It’s a long and painful road to real convergence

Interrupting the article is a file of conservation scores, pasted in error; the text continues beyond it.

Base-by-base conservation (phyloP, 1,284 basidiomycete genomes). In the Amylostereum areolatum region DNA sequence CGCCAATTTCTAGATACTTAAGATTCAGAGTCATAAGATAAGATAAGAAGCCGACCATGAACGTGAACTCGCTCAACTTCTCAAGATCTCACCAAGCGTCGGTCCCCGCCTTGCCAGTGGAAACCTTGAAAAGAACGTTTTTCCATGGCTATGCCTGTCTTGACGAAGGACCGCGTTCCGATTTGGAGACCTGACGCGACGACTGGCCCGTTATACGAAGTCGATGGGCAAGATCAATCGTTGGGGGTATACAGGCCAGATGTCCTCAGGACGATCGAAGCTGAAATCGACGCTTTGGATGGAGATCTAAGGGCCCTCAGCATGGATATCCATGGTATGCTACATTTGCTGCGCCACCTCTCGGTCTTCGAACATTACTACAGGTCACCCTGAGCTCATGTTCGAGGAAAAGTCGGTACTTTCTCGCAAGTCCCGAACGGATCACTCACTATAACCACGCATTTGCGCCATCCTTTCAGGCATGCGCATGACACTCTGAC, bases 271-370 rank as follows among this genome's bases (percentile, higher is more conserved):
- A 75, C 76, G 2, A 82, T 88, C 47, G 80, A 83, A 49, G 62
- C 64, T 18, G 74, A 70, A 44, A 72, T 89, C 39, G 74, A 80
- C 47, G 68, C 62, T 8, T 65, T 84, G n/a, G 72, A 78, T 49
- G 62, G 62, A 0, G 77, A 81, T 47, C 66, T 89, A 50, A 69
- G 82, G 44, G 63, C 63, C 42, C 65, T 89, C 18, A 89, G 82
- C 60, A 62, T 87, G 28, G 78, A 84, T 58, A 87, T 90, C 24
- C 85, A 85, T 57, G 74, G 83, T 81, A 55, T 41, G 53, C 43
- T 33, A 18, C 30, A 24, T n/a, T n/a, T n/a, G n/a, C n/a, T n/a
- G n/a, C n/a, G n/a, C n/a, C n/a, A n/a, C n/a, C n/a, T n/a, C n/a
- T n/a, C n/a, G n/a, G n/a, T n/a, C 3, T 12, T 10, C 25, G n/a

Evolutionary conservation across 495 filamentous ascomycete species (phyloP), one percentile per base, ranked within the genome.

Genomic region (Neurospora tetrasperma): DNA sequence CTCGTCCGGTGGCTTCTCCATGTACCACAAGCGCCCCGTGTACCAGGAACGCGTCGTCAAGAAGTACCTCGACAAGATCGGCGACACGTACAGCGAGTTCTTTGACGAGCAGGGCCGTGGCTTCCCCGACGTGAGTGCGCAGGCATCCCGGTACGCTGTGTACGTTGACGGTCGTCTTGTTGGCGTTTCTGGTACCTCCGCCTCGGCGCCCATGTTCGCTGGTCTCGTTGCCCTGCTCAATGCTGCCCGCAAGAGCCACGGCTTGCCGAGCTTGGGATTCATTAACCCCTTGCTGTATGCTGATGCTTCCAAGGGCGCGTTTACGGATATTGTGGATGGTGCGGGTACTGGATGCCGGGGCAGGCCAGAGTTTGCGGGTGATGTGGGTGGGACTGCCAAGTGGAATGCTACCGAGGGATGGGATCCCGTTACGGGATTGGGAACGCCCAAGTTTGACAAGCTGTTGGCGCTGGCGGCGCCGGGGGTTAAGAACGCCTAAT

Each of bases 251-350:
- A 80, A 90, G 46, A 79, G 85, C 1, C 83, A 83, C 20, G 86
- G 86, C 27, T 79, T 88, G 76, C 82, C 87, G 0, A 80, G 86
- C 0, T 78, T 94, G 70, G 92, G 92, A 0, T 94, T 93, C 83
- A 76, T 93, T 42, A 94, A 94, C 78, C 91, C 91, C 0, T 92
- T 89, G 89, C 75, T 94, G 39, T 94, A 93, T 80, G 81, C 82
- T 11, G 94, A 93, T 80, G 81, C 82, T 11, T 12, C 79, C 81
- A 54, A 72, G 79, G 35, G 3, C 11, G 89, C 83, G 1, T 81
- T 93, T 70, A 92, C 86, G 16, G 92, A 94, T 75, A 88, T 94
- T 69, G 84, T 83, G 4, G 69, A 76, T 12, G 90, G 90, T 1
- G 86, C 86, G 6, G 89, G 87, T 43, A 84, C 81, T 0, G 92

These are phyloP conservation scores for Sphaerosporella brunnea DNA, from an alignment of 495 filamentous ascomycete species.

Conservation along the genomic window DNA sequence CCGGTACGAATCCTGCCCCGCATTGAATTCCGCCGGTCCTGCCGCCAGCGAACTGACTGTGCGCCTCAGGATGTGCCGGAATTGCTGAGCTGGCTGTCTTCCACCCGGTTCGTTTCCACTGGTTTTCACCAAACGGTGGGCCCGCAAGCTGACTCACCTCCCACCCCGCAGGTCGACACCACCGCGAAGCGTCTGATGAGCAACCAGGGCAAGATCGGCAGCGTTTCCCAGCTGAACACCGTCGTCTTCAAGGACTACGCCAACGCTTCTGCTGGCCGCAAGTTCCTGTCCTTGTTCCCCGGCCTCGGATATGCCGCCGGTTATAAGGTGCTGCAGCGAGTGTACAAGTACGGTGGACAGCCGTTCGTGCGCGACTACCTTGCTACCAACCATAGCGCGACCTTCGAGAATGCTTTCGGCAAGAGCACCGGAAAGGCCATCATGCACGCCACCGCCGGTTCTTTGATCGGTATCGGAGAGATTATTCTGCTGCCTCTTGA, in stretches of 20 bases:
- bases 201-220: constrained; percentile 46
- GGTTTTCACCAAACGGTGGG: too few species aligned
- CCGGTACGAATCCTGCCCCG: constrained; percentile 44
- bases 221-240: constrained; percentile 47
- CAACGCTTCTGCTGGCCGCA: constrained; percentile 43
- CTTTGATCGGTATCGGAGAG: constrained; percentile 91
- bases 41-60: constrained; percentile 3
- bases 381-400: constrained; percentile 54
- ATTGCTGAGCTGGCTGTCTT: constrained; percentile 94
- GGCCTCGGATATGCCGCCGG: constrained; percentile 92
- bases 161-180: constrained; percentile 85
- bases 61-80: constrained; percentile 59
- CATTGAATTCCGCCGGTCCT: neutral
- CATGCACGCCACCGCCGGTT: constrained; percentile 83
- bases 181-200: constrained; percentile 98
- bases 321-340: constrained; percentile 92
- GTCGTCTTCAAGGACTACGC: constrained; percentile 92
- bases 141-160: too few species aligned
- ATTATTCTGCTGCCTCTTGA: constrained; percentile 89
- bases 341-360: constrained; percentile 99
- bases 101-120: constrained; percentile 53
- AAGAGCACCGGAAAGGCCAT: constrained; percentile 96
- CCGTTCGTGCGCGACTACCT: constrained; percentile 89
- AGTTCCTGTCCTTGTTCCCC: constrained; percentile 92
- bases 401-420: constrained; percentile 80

One step forward, two steps backward? Lenin’s description for the tactics of the Social Democrats is being increasingly heard at business gatherings and in the offices of key government officials lately. They are concerned about the future of the economy and are neither proud of its current high growth rates nor of the claims of general prosperity that today’s ruling politicians commonly make. The Greek economy, they point out, is facing potentially serious problems of competitiveness, investment and unemployment. Indeed, without the large inflows of funds from the European Union-subsidized Third Community Support Framework investment plan, the annual economic growth rate would have been below 1.5 percent, against the 4 percent of today. This means that about two thirds of Greece’s current economic growth is due to outside infusions. But these inflows will not last for many more years. The domestically driven part of the Greek economy’s growth at 1 or 1.5 percent is lower, not higher than the EU average. Therefore, there are few realistic hopes for the real convergence of the Greek economy with its European partners; not in 10 years, as claimed by Prime Minister Costas Simitis, nor even in 20 years, which Bank of Greece Governor Lucas Papademos estimates. The gap grows Instead of convergence, most indications now suggest that the gap between Greece and the rest of the EU will widen further. Let it also be noted that growth over the last two years was fueled by the precipitous fall in interest rates, which produced a steep rise in credit expansion (mortgages, consumer loans). But this cannot continue forever. If we also take into account the latest quarterly report of the Institute of Economic and Industrial Research (IOBE) – which says that the global slowdown will have a greater influence on the Greek economy in 2002 than in 2001, and that international organizations are lowering their estimates for the rate of growth of Greek GNP – we can better understand the true dimensions of the problem. In comparison with the rest of the EU, Greece’s position is likely to lose ground in the long term. And it is not at all coincidental that Greek exports fell 11.5 percent in the eight-month period January-August 2001. Indeed, according to estimates recently presented at a conference of northern Greek enterprises, the prospects for Greek exports are likely to deteriorate further in coming years. The argument goes that membership in the eurozone does offer protection from currency fluctuations, but also that the reduced competitiveness hampers Greek exports. Greece, unfortunately, has a steadily higher inflation rate than the eurozone average, which means that without any bold structural changes that would encourage a sustained rise in productivity, Greece’s competitiveness will be at a permanent disadvantage. The result will be the loss of more jobs. And when companies cannot sell their products at home or abroad, in the end they have to shut down. In this context, it is clear that the incomes policy and the pay rises which employers and unions manage to agree on will be pivotal in determining whether competitiveness, domestically driven growth and the country’s living standards can be maintained in the years to come. The big rise in incomes in the early 1980s undermined the Greek economy for at least 10 years after that. The resulting loss of competitiveness led to three successive devaluations of the drachma. Today Kathimerini opens a two-part survey, with contributions from prominent economists, of the major issue of competitiveness and convergence with the rest of the EU, in view of the upcoming crucial negotiations for collective labor agreements. The second part will appear tomorrow. Contributors were asked to reply to the question: «What kind of incomes policy will help Greek real incomes converge with those in the rest of the European Union?» Per capita gross domestic product Greece is the poorest country of the European Union. Although the situation is improving, its income is barely over 70 percent of the EU average. Only Portugal’s income is at about the same level. This makes real convergence of incomes very difficult. Even if the other economies stopped growing, Greece would need to grow quickly over almost a decade to catch up. Only Portugal is slightly higher than Greece in terms of capital income; all the others are considerably ahead. Public debt is the third highest Greece’s public debt, as a percentage of the country’s gross domestic product, is the third highest in the EU, behind Italy’s and Belgium’s. As a result, a considerable part of the taxpayers’ money goes toward debt servicing, i.e. the repayment of principals plus interest. This heavy burden of debt is one of the main obstacles to lower taxes, which would increase taxpayers’ disposable income and the return on private capital. The high public debt is one of the results of the years when economic policy was determined by purely political goals. Positive developments on investment front There are positive developments regarding investment in recent years. The considerable influx of EU funds, the increase in the importance of the stock market and the pressing need felt by both enterprises and households to modernize their infrastructures are the reason. Investments could be even higher, however, witness Spain and Portugal. Ensuring that investment remains high over the next several years remains a main prerequisite for Greece in order to reduce the difference in income levels from the other Europeans. Improvements in productivity Greece has the second lowest productivity index among all 15 European Union countries. Only Portugal is lower – and at some distance. There have been some real improvements in recent years, especially since 1998, when privatizations and investment accelerated. Taking an European Union average of 100, Greece’s productivity, which registered at 75.6 in 1998, is forecast to mprove to 85.1 percent in 2002. The data on productivity is taken from the International Labor Organization. Greek unemployment keeps on rising Greece has the second highest unemployment rate in Europe after Spain. This is yet one more indicator showing the Greek economy’s difficult position in relation to the its partners. Worse of all, unemployment in Greece keeps rising, reaching 11.1 percent of the work force in 2000. (The National Statistics Service cannot yet provide reliable data for 2001). It was 9.2 percent in 1996. What is even more disheartening is that unemployment keeps rising even under conditions of high economic growth.